Tell-tale signs: When you see Faithless Looting plus a source of black mana, you can rule out storm, and when you see it with a source of blue mana, you can rule out Assault Loam.


Dan famously posted a Youtube video with a turn 2 kill with this deck on his channel of this site’s name. That list was similar to Gerry Thompson’s. A new breed has arrived with Death’s Shadow in place of the Flamekin Harbinger, and it’s cashed in a few dailies. Nivmagus Elemental and Kiln Fiend have been the classic beaters.

Tell-tale signs: This deck is so fragile to all the removal in the format that its plan is to win by turns 3 and 4. In the early turns you may see a Thoughtseize before a big beater, but probably not. Once you see a lot of phyrexian mana spells, it’s likely too late.

Mono-Black Devotion

When Gray Merchant of Asphodel (I had to re-type “Gray” twice there, after typing “Gary” twice and catching the mistake twice) was spoiled, people looked for lots of black mana symbols. And boy did they find them with Phyrexian Obliterator. Despite the two very powerful cards, the deck hasn’t taken off.

Tell-tale signs: Bloodghast and Gravecrawler with no real way to abuse them, Gatekeeper of Malakir, and Phyrexian Arena are good indicators.

Odious Trow

These lists, mostly played by trolls, are very rare, but it helps to pick them out early on.

Pixy Stix

I kid you not: people build this and must, in some sadistic way, think that it’s fun. Thoughtseize and its ilk are weakest to topdecks, so what has the Pixy Stix player added to its discard suite? Lantern of Insight, Codex Shredder, and Pyxis of Pandemonium. I’ll give you some much needed time to read those cards.

Rats/Crystal Rat

Although other rats are never used with Pack Rat in Standard, some players read the card and thought about its Modern implications with decent rats. After all, Chittering Rats is a house in Pauper.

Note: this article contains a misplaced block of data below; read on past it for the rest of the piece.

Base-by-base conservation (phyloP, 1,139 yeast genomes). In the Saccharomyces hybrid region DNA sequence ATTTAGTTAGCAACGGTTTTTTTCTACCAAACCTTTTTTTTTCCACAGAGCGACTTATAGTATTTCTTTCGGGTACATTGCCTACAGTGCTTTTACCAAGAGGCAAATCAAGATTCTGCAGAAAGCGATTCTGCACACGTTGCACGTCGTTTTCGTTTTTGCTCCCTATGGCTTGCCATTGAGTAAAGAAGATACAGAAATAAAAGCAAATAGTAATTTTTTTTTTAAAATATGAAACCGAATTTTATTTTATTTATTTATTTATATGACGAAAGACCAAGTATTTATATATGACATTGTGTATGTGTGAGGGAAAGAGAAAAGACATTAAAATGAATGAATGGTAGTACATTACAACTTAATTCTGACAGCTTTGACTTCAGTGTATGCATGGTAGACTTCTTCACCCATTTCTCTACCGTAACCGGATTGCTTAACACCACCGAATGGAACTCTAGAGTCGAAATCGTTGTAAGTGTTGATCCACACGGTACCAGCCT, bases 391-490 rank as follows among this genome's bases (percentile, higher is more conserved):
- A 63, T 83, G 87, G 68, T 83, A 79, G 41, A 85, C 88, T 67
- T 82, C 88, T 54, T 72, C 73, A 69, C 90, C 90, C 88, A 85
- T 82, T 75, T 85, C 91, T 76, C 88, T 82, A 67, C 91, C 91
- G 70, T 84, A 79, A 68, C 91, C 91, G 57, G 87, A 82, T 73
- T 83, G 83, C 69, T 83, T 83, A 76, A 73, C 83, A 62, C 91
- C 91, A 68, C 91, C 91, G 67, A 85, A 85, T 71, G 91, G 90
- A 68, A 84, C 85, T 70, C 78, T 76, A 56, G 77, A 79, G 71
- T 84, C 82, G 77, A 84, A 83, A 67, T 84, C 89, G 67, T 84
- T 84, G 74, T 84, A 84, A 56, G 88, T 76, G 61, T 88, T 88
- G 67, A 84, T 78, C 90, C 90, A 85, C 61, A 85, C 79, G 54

Death Cloud

Mirrodin block is the cutoff point for Modern, and it still has some of the most powerful effects in the format: Affinity, the $4 common Serum Visions, Auriok Champion, and Crucible of Worlds. A good place for people to start their brewing is Mirrodin standard and old Extended which included Mirrodin. Unfortunately, lists around Death Cloud are the exceptions to the rule. Part Golgari super-friends (Liliana and Garruk), part The Rock, it’s hard to believe such powerful cards couldn’t work together.

Tell-tale signs: Sakura Tribe-Elder with a source of black mana lets you know that your Rock opponent is setting up for a Death Cloud.

Judging by the lack of comments to the last article, I know what you guys are about: decklists. Be it far from me to disappoint; here is a Modern Silverblack brew in the spirit of the current Event on the site.

Silverblack MonoBlack Infect

Lands (22)
Bojuka Bog
Dakmor Salvage
18 Swamp

Creatures (8)
Reaper of Sheoldred
Scourge Servant
Whispering Specter

Artifacts (1)
Trepanation Blade

Spells (29)
Doom Blade
 Go for the Throat
Inquisition of Kozilek
 Night’s Whisper
Raven’s Crime
Sign in Blood
Tendrils of Corruption
Wrench Mind
Sideboard (15)
Drown in Sorrow
 Nihil Spellbomb
Relic of Progenitus
Tendrils of Corruption
Vampire Nighthawk

Thanks for reading; see you next week!